Warhol’s first portrait of Basquiat (1982) is a black photosilkscreen over an oxidized copper “piss painting”.
After many years of silkscreen, oxidation, photography, etc., Warhol returned to painting with a brush in hand in a series of over 50 large collaborative works done with Jean-Michel Basquiat between 1984 and 1986. These were influential for his later work.
Warhol’s The Last Supper cycle was his last series, possibly his largest and seen by some as “arguably his greatest”. It is also the largest series of religious works by any U.S. artist.
Warhol worked across a wide range of media painting, photography, drawing, and sculpture. In addition, he was a highly prolific filmmaker. Between 1963 and 1968, he made more than 60 films , plus some 500 short black-and-white “screen test” portraits of Factory visitors. One of his most famous films, Sleep, monitors poet John Giorno sleeping for six hours. The 35-minute film Blow Job is one continuous shot of the face of DeVeren Bookwalter supposedly receiving oral sex from filmmaker Willard Maas, although the camera never tilts down to see this. Another, Empire (1964), consists of eight hours of footage of the Empire State Building in New York City at dusk. The film Eat consists of a man eating a mushroom for 45 minutes. Warhol attended the 1962 premiere of the static composition by LaMonte Young called Trio for Strings and subsequently created his famous series of static films including Kiss, Eat, and Sleep (for which Young initially was commissioned to provide music). Uwe Husslein cites filmmaker Jonas Mekas, who accompanied Warhol to the Trio premiere, and who claims Warhol’s static films were directly inspired by the performance.
Batman Dracula is a 1964 film that was produced and directed by Warhol, without the permission of DC Comics. It was screened only at his art exhibits. A fan of the Batman series, Warhol’s movie was an “homage” to the series, and is considered the first appearance of a blatantly campy Batman. The film was until recently thought to have been lost, until scenes from the picture were shown at some length in the 2006 documentary Jack Smith and the Destruction of Atlantis.
Warhol’s 1965 film Vinyl is an adaptation of Anthony Burgess’ popular dystopian novel A Clockwork Orange. Others record improvised encounters between Factory regulars such as Brigid Berlin, Viva, Edie Sedgwick, Candy Darling, Holly Woodlawn, Ondine, Nico, and Jackie Curtis. Legendary underground artist Jack Smith appears in the film Camp.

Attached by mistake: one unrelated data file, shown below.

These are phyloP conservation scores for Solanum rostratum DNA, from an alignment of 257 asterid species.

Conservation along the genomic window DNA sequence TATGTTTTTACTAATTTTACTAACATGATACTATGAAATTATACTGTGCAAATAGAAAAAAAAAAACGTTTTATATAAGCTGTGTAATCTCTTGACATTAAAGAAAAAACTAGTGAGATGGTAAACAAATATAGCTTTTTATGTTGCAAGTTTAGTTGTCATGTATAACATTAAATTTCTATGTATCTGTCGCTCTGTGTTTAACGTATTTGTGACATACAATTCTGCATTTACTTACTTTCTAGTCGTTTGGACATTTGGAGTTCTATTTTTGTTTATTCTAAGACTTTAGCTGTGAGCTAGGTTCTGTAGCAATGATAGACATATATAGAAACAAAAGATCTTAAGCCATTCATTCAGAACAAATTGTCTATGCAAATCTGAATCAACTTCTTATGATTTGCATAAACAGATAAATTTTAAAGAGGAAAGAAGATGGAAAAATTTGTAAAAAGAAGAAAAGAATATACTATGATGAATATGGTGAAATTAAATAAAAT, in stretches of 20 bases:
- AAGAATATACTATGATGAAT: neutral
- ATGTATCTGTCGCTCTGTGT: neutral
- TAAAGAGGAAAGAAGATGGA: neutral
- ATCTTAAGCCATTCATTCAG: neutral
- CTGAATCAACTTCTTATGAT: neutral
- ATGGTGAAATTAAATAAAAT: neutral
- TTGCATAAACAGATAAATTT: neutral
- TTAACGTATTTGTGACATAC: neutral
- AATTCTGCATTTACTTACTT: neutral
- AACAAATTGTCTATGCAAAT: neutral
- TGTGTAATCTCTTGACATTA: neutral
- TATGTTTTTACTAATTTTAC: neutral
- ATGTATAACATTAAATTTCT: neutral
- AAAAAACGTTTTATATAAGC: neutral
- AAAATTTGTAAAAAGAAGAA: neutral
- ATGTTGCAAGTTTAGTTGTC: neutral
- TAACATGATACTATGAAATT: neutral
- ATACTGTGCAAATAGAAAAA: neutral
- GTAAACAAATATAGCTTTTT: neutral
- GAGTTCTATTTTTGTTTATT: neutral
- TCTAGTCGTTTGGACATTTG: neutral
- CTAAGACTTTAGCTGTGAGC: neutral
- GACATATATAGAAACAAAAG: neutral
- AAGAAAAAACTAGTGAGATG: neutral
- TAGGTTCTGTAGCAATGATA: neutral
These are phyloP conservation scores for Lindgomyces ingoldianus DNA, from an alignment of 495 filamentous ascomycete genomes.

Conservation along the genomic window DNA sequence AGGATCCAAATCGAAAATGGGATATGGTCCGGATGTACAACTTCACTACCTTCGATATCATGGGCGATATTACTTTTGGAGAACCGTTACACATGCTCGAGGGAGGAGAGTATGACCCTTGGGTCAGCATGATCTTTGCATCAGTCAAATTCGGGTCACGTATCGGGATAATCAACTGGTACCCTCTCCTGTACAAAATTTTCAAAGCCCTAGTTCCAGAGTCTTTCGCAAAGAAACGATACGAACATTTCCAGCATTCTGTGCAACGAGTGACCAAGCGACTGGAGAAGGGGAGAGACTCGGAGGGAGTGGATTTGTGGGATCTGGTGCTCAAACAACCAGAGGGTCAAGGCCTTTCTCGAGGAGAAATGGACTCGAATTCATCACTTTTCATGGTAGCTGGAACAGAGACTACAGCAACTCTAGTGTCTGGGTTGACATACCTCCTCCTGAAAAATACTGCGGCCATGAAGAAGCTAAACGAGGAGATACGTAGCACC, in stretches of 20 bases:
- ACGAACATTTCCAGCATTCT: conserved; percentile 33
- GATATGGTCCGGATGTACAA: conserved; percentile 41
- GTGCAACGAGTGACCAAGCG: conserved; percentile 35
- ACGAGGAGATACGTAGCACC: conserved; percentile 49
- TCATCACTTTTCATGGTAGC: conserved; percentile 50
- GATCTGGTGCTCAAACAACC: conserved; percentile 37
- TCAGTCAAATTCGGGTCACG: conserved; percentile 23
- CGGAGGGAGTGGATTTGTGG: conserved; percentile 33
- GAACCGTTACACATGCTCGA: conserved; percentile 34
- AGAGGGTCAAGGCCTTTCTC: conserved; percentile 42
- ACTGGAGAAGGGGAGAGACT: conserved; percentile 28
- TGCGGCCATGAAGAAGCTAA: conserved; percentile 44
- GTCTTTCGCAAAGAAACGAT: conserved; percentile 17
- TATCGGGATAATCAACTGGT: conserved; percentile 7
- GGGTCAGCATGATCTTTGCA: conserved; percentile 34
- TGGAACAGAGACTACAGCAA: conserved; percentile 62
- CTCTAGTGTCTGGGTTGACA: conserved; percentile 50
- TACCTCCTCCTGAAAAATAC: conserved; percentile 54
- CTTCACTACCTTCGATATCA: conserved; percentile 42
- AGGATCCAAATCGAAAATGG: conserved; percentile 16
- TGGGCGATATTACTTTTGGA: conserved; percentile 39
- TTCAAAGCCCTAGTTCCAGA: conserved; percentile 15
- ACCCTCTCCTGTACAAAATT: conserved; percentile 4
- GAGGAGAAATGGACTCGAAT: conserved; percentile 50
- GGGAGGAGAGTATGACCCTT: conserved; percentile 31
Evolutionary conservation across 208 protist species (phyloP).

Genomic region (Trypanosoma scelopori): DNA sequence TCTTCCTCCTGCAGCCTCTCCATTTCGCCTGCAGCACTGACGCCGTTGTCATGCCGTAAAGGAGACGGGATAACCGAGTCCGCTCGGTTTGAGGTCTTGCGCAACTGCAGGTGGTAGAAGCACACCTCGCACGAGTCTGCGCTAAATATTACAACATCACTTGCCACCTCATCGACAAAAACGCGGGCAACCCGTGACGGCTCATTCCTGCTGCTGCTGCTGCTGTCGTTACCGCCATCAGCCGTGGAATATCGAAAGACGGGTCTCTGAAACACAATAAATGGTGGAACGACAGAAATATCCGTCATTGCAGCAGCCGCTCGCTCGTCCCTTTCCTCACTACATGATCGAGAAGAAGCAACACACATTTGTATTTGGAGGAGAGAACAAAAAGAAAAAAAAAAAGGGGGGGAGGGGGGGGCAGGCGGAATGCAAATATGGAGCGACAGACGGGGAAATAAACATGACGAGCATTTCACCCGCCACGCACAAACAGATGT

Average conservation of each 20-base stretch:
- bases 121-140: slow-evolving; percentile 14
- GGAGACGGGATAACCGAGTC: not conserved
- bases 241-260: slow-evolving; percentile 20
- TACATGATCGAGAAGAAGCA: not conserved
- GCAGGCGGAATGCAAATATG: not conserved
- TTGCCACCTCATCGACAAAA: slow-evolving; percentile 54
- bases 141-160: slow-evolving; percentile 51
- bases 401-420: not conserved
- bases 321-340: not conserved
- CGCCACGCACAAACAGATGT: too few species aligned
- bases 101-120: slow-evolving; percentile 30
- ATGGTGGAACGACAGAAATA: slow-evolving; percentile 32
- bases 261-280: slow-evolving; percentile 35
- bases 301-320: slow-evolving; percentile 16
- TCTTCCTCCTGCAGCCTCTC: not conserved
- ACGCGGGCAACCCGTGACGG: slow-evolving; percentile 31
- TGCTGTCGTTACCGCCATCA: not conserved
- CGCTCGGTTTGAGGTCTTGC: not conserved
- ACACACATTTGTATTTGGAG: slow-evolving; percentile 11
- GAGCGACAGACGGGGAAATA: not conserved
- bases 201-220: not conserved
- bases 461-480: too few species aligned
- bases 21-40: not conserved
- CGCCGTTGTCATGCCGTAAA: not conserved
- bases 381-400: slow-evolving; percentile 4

His most popular and critically successful film was Chelsea Girls (1966). The film was highly innovative in that it consisted of two 16 mm-films being projected simultaneously, with two different stories being shown in tandem. From the projection booth, the sound would be raised for one film to elucidate that “story” while it was lowered for the other. The multiplication of images evoked Warhol’s seminal silk-screen works of the early 1960s.
Other important films include Bike Boy, My Hustler, and Lonesome Cowboys, a raunchy pseudo-western. These and other titles document gay underground and camp culture, and continue to feature prominently in scholarship about sexuality and art. Blue Movie a film in which Warhol superstar Viva makes love and fools around in bed with a man for 33 minutes of the film’s playing-time was Warhol’s last film as director. The film was at the time scandalous for its frank approach to a sexual encounter. For many years Viva refused to allow it to be screened. It was publicly screened in New York in 2005 for the first time in over thirty years.
After his June 3, 1968, shooting, a reclusive Warhol relinquished his personal involvement in filmmaking. His acolyte and assistant director, Paul Morrissey, took over the film-making chores for the Factory collective, steering Warhol-branded cinema towards more mainstream, narrative-based, B-movie exploitation fare with Flesh, Trash, and Heat. All of these films, including the later Andy Warhol’s Dracula and Andy Warhol’s Frankenstein, were far more mainstream than anything Warhol as a director had attempted. These latter “Warhol” films starred Joe Dallesandro more of a Morrissey star than a true Warhol superstar.
In the early ’70s, most of the films directed by Warhol were pulled out of circulation by Warhol and the people around him who ran his business. After Warhol’s death, the films were slowly restored by the Whitney Museum and are occasionally projected at museums and film festivals. Few of the Warhol-directed films are available on video or DVD.
Factory in New York
Factory: 1342 Lexington Avenue (the first Factory)
The Factory: 231 East 47th street 1963-1967 (the building no longer exists)
Factory: 33 Union Square 1967-1973 (Decker Building)
Factory: 860 Broadway (near 33 Union Square) 1973-1984 (the building has now been completely remodeled and was for a time (2000-2001) the headquarters of the dot-com consultancy Scient)
Factory: 22 East 33rd Street 1984-1987 (the building no longer exists)
Home: 1342 Lexington Avenue
Home: 57 East 66th street (Warhol’s last home)
Last personal studio: 158 Madison Avenue
Main article: Andy Warhol filmography
In the mid 1960s, Warhol adopted the band The Velvet Underground, making them a crucial element of the Exploding Plastic Inevitable multimedia performance art show. Warhol, with Paul Morrissey, acted as the band’s manager, introducing them to Nico (who would perform with the band at Warhol’s request). In 1966 he “produced” their first album The Velvet Underground & Nico, as well as providing its album art. His actual participation in the album’s production amounted to simply paying for the studio time. After the band’s first album, Warhol and band leader Lou Reed started to disagree more about the direction the band should take, and their artistic friendship ended.